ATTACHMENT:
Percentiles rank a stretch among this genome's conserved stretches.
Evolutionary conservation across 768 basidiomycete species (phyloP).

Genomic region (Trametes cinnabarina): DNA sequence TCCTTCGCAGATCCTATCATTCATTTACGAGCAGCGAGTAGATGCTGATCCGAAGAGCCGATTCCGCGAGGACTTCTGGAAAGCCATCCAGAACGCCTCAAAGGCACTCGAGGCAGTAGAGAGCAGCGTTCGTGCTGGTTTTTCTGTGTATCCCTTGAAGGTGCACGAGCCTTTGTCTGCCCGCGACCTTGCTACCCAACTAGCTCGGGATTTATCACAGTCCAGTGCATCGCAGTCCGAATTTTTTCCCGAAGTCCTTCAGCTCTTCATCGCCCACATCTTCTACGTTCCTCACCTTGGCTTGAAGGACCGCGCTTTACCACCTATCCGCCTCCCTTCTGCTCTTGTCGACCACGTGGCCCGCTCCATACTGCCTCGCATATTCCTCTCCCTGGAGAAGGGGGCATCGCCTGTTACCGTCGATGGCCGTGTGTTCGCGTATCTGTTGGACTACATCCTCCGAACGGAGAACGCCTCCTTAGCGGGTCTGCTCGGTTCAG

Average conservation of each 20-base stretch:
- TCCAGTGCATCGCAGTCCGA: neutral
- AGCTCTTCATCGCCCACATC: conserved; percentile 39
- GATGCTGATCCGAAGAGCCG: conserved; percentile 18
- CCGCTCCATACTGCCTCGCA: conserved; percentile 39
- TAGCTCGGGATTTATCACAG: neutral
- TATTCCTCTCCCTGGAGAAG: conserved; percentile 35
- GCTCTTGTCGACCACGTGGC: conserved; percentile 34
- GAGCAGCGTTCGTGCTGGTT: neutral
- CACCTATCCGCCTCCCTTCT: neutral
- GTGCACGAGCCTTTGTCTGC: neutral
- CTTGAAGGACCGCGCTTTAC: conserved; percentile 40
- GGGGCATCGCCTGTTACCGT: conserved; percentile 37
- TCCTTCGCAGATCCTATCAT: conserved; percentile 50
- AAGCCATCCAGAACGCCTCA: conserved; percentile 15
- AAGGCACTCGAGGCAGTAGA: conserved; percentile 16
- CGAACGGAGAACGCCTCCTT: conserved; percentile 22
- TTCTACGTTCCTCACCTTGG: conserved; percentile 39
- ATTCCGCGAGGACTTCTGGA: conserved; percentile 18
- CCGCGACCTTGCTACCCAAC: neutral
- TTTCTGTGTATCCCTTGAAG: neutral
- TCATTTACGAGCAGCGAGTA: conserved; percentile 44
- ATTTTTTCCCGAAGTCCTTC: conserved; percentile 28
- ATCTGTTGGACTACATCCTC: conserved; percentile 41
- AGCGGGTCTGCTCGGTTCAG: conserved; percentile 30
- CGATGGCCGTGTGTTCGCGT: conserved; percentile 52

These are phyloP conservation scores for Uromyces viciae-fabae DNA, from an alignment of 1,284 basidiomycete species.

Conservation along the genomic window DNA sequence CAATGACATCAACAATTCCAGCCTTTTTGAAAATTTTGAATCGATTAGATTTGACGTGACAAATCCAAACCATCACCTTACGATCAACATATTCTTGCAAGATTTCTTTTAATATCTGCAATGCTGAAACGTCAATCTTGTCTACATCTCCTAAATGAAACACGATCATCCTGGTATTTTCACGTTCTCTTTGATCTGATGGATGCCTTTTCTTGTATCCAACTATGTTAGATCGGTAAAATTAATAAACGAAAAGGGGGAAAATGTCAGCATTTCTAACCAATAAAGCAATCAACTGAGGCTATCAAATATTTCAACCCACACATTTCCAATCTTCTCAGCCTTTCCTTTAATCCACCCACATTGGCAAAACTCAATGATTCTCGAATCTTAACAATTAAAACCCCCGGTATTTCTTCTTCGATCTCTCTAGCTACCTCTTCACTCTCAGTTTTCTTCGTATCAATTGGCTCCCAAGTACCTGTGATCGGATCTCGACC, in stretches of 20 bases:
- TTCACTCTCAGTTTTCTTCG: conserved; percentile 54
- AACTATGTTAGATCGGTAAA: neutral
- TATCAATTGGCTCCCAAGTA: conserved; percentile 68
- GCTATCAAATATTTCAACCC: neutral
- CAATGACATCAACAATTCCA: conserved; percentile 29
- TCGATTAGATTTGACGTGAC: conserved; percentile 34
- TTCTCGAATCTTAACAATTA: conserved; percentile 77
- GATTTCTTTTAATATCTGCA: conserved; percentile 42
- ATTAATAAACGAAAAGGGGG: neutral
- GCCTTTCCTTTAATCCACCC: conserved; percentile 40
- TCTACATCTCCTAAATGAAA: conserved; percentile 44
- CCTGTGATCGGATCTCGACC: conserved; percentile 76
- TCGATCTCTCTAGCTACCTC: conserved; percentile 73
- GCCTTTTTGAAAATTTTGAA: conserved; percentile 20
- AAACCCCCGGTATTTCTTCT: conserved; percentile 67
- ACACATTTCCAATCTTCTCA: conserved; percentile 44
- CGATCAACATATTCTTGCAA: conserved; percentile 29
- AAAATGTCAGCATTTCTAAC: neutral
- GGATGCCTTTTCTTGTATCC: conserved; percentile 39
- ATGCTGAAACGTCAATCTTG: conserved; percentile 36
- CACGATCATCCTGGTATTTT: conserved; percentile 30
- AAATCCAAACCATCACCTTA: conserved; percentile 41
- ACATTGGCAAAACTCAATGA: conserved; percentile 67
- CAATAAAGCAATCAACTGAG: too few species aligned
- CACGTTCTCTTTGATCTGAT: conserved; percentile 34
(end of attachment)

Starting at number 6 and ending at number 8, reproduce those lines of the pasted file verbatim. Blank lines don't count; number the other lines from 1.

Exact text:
- AGCTCTTCATCGCCCACATC: conserved; percentile 39
- GATGCTGATCCGAAGAGCCG: conserved; percentile 18
- CCGCTCCATACTGCCTCGCA: conserved; percentile 39